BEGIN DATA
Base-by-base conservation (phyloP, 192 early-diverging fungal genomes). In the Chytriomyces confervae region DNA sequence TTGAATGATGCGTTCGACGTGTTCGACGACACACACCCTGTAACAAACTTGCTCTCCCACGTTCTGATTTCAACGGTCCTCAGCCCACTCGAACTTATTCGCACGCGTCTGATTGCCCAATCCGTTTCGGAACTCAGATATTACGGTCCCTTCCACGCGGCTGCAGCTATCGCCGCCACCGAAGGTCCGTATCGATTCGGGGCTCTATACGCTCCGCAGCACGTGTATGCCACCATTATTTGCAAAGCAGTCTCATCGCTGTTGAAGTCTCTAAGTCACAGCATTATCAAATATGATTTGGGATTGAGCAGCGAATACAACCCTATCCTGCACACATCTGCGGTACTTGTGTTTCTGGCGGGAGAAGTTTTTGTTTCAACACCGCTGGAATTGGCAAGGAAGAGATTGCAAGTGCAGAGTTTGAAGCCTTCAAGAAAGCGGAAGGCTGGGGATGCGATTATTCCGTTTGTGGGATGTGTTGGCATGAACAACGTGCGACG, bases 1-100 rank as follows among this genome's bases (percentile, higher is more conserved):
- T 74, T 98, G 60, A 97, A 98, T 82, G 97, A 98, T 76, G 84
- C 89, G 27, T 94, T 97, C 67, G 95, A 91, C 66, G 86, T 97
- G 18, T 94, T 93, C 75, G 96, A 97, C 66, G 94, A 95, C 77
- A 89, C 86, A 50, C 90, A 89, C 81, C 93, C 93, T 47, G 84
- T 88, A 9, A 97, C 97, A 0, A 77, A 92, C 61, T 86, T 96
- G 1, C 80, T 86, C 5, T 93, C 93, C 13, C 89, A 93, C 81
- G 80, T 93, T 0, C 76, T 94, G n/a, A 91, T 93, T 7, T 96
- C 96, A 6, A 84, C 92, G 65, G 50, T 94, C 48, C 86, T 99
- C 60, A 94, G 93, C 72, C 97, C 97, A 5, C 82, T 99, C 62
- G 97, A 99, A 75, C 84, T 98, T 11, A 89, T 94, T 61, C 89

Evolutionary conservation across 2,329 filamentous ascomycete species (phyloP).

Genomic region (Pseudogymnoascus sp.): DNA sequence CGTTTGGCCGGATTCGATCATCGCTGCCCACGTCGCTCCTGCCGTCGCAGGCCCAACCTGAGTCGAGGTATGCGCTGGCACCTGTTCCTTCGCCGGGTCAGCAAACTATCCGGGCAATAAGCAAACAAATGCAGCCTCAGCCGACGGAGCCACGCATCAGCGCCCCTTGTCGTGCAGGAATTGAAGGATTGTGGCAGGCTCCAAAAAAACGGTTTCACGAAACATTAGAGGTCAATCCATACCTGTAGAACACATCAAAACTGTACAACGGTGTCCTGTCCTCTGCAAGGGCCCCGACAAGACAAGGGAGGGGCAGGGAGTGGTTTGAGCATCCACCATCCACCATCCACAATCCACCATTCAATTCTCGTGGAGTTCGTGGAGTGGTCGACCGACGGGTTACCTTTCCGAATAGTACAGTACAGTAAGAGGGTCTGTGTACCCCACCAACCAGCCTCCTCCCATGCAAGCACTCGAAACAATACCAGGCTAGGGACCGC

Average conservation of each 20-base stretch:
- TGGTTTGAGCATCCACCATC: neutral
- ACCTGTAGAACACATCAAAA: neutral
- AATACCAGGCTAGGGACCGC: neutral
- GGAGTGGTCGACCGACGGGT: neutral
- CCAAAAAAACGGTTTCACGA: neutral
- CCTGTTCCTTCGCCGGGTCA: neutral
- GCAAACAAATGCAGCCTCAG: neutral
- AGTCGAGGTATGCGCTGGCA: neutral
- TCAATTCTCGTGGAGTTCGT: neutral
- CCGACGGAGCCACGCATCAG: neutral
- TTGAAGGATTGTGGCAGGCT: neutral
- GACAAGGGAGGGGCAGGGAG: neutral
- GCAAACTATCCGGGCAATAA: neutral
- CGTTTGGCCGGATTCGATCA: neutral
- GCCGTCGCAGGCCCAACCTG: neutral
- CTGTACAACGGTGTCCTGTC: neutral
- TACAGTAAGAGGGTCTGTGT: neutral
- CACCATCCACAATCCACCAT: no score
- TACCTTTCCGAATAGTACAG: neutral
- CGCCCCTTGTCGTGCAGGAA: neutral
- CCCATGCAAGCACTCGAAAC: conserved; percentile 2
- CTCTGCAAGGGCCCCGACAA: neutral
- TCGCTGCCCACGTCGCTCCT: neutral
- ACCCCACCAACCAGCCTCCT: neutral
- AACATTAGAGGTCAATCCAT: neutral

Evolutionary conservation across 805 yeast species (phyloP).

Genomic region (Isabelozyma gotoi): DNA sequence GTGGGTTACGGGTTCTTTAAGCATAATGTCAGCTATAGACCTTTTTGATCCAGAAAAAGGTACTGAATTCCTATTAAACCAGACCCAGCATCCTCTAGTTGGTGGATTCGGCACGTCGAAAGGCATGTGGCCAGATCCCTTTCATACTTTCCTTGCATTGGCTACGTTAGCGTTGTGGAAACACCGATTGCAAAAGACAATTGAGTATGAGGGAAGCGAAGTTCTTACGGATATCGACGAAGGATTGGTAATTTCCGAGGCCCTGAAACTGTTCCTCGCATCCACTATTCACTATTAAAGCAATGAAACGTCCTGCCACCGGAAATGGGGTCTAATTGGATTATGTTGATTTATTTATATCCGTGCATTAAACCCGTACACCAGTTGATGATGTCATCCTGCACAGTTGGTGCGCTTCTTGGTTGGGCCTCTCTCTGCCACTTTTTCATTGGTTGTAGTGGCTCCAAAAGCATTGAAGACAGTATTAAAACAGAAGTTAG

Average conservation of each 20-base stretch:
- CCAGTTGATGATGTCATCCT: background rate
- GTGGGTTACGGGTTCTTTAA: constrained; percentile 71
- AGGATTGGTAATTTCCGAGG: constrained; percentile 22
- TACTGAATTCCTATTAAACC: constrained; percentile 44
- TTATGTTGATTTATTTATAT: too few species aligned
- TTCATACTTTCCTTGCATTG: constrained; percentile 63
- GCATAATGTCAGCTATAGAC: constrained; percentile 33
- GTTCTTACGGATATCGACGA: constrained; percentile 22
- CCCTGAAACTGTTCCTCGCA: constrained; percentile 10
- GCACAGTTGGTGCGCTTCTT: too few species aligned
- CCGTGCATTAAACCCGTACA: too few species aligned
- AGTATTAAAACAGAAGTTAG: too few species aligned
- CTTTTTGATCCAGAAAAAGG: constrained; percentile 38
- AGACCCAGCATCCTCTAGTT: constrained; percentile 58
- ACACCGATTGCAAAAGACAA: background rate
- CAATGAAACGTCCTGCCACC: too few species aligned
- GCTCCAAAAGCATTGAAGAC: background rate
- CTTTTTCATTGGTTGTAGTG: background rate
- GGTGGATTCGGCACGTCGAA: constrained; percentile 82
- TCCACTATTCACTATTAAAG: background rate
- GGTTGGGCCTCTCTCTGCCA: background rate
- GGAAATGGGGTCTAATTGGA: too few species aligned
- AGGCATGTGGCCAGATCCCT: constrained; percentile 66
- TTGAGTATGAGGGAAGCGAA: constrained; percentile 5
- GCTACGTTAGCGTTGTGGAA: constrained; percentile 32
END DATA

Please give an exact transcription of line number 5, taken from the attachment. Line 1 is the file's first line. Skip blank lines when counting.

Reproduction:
- A 89, C 86, A 50, C 90, A 89, C 81, C 93, C 93, T 47, G 84